Leon Fleisher Biography, Life, Interesting Facts
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Early Years And Education
Leon Fleisher was born 23rd July 1928 in San Francisco, California, in the United States. His father was a hat maker, and his mother decided her son would become a concert pianist. As a result, Fleisher began piano lessons when he was four years of age.
By the age of 16, Fleisher played with the New York Philharmonic. He studied under Artur Schnabel, and he was taught a tradition directly brought down from Beethoven.
Fleisher signed a record contract during the 1950s.
In 1964, he developed a condition called focal dystonia. As a result, he could only play with one hand. Fleisher could finally use his hand again after treatment in the 1990s. He had botox injections for the issue with his hand, and they were successful.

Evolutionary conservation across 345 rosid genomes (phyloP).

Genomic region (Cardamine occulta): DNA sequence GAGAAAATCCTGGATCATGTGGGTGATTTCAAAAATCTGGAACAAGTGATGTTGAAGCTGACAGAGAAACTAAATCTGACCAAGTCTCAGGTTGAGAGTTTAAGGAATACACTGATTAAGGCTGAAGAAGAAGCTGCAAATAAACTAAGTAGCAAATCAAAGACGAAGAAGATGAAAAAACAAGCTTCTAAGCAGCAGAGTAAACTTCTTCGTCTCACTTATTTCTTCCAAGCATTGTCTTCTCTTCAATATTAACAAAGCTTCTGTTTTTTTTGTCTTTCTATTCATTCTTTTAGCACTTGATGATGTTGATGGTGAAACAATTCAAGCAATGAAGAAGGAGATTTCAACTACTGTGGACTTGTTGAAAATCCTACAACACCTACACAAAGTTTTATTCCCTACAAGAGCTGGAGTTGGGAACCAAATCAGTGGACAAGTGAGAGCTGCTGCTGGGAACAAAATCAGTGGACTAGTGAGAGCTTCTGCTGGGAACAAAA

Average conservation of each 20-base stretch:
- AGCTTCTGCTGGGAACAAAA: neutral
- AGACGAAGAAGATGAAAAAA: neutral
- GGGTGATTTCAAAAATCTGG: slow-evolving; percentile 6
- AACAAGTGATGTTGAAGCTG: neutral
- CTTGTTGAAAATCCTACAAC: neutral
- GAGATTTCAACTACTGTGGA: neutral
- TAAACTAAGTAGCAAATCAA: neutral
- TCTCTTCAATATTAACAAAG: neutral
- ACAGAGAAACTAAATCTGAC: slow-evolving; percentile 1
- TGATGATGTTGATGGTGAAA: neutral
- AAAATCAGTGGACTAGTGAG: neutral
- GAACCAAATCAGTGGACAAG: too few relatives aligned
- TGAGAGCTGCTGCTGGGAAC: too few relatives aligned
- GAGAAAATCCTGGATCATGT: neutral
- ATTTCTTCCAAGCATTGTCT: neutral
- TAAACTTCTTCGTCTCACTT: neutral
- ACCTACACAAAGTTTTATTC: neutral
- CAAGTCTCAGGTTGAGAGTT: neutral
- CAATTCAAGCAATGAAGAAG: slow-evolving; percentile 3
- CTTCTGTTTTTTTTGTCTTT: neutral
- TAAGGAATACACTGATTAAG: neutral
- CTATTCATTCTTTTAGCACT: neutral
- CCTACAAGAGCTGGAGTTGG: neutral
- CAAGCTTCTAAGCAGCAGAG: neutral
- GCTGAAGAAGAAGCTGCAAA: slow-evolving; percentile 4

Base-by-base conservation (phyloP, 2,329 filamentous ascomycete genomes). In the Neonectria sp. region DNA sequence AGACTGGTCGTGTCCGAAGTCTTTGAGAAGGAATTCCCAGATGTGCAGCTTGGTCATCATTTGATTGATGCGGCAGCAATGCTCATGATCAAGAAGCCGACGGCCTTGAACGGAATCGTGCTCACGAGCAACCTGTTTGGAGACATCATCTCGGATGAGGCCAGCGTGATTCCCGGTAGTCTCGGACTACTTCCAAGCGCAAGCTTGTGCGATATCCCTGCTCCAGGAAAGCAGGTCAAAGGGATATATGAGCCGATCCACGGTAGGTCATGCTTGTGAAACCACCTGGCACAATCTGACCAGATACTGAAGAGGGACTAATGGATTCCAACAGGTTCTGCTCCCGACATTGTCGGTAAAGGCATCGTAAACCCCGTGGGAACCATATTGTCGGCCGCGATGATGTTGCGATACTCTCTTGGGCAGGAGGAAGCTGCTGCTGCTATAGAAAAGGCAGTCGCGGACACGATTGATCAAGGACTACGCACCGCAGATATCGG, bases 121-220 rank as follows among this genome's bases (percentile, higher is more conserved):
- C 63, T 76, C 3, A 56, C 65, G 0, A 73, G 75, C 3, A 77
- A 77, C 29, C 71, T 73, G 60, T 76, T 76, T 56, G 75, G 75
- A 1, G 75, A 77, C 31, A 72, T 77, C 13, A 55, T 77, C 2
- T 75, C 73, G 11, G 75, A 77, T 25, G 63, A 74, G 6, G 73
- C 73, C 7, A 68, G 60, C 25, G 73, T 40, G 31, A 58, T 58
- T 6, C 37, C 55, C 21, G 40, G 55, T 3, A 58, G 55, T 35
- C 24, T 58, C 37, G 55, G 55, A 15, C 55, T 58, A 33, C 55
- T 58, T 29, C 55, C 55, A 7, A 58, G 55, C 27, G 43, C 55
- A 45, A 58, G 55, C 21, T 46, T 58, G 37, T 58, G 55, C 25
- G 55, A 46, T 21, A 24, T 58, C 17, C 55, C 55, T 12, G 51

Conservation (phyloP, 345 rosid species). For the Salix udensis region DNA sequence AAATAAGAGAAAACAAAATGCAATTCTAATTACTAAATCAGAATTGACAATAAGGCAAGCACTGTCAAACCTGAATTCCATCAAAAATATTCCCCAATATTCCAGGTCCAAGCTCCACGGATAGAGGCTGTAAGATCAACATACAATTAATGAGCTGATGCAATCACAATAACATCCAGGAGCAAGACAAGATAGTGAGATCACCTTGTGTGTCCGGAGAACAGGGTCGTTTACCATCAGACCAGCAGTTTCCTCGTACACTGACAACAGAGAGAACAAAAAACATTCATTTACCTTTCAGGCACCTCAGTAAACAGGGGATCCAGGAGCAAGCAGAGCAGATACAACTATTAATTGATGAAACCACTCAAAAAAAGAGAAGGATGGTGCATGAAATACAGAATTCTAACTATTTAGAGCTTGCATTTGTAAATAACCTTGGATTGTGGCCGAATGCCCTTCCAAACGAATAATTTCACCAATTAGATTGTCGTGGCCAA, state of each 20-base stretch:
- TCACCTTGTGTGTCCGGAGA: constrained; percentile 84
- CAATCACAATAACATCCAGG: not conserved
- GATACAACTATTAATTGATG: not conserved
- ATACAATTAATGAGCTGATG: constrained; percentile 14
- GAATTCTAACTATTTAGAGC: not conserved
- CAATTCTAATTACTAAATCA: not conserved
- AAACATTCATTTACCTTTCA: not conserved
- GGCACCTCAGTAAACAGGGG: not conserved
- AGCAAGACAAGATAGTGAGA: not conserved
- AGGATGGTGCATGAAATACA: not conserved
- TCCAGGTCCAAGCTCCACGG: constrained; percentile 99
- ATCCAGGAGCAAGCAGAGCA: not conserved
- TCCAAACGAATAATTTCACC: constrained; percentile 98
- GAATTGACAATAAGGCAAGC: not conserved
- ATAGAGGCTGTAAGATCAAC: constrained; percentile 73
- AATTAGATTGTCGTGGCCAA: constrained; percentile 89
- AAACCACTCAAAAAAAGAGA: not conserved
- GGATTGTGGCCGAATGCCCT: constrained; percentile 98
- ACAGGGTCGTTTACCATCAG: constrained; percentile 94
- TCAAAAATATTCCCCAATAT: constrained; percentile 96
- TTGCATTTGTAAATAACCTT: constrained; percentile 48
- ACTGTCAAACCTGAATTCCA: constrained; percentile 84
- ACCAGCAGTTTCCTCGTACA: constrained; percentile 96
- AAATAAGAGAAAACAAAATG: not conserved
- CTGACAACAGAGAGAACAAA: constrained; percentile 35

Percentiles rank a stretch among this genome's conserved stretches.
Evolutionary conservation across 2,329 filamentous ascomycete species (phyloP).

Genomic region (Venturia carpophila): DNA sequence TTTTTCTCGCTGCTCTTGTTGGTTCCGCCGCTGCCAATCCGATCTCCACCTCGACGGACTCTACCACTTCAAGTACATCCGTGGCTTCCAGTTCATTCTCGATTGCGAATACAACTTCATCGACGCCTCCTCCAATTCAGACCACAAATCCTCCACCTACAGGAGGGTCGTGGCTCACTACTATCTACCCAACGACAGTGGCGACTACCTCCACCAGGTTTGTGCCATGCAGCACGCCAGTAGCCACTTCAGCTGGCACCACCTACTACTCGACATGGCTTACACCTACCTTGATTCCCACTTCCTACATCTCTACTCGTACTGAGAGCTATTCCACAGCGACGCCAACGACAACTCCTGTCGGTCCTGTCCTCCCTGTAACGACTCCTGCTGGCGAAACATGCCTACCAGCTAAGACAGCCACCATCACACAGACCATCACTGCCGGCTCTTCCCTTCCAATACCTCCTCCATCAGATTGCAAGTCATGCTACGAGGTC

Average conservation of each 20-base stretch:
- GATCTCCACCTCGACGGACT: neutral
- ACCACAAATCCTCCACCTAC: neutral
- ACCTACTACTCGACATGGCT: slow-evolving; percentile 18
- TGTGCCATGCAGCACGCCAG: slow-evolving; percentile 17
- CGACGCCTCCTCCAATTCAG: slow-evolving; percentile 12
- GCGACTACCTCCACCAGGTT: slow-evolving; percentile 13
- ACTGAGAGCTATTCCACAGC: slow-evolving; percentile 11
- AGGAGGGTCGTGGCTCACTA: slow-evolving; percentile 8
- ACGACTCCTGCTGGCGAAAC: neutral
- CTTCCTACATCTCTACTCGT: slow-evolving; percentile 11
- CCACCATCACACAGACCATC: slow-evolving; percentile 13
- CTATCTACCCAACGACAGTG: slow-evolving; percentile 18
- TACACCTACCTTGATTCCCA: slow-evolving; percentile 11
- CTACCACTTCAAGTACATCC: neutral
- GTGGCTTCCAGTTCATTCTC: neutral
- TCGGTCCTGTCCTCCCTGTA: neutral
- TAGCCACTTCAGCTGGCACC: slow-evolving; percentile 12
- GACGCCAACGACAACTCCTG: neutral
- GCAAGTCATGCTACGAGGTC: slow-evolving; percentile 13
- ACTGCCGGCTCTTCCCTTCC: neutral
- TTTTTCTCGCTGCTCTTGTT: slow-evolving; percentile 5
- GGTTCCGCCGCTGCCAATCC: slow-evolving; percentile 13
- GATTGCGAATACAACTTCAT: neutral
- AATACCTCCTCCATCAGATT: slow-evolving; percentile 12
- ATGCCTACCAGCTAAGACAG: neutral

In 2004, Fleisher released his first recording in forty years where he used both hands to play. He performed with the Berlin Philharmonic later that year.
Eight years later, the Supreme Court of the United States invited him to perform.
Fleisher has continued to teach as well as to conduct at the Peabody Conservatory of Music. He still teaches at the Royal Conservatory of Music in Toronto, among others.
From 1968 to 2003, he co-directed and founded the Theater Chamber Players. They were the first resident chamber ensemble to perform at the Smithsonian Institution.
In 2010, Fleisher published his memoirs in a book called, My Nine Lives.
He recorded over 30 albums including, The Essential Leon Fleisher (2008). Other recordings include Two Hands (2004) and Four Hands (2015).
Awards And Honors
Among his awards and honors, Fleisher has the following:
1994: Instrumentalist of the Year Award from Musical America
2007: Kennedy Center Honors Award
2010: Instrumentalist of the Year Award from the Royal Philharmonic Society
He is a Fellow of the American Academy of Arts and Sciences, and he holds several honorary university degrees.
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